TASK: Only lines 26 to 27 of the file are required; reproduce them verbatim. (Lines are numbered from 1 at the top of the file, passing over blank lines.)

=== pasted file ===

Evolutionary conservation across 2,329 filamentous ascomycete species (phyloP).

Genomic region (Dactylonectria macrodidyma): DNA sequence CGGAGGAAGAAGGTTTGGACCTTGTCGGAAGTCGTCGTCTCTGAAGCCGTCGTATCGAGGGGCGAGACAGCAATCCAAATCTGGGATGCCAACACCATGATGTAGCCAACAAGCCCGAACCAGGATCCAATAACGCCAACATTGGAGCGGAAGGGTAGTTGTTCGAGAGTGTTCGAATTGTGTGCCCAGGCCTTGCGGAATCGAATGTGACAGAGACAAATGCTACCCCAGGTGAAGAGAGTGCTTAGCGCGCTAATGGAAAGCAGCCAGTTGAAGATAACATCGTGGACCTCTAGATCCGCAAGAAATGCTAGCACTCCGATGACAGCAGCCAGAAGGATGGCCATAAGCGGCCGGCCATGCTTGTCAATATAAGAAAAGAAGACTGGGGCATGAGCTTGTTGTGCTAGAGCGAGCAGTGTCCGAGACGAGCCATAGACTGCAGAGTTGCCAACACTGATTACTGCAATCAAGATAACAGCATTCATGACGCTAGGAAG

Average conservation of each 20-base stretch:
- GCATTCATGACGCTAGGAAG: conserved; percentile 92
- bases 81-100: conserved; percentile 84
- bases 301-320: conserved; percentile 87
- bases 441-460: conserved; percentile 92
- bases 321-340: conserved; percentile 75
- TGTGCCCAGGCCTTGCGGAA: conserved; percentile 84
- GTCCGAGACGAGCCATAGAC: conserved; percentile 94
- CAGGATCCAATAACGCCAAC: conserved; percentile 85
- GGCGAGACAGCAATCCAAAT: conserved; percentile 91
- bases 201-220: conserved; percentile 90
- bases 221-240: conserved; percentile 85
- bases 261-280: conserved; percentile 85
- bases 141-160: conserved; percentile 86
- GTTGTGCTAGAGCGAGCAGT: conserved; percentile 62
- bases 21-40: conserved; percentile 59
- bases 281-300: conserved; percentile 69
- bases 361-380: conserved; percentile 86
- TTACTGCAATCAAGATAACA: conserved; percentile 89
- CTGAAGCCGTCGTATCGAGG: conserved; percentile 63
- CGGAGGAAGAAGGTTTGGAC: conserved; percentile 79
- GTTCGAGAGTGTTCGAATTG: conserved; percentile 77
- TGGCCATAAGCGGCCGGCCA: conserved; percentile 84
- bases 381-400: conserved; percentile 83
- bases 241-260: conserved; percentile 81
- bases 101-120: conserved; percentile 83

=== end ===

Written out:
- bases 381-400: conserved; percentile 83
- bases 241-260: conserved; percentile 81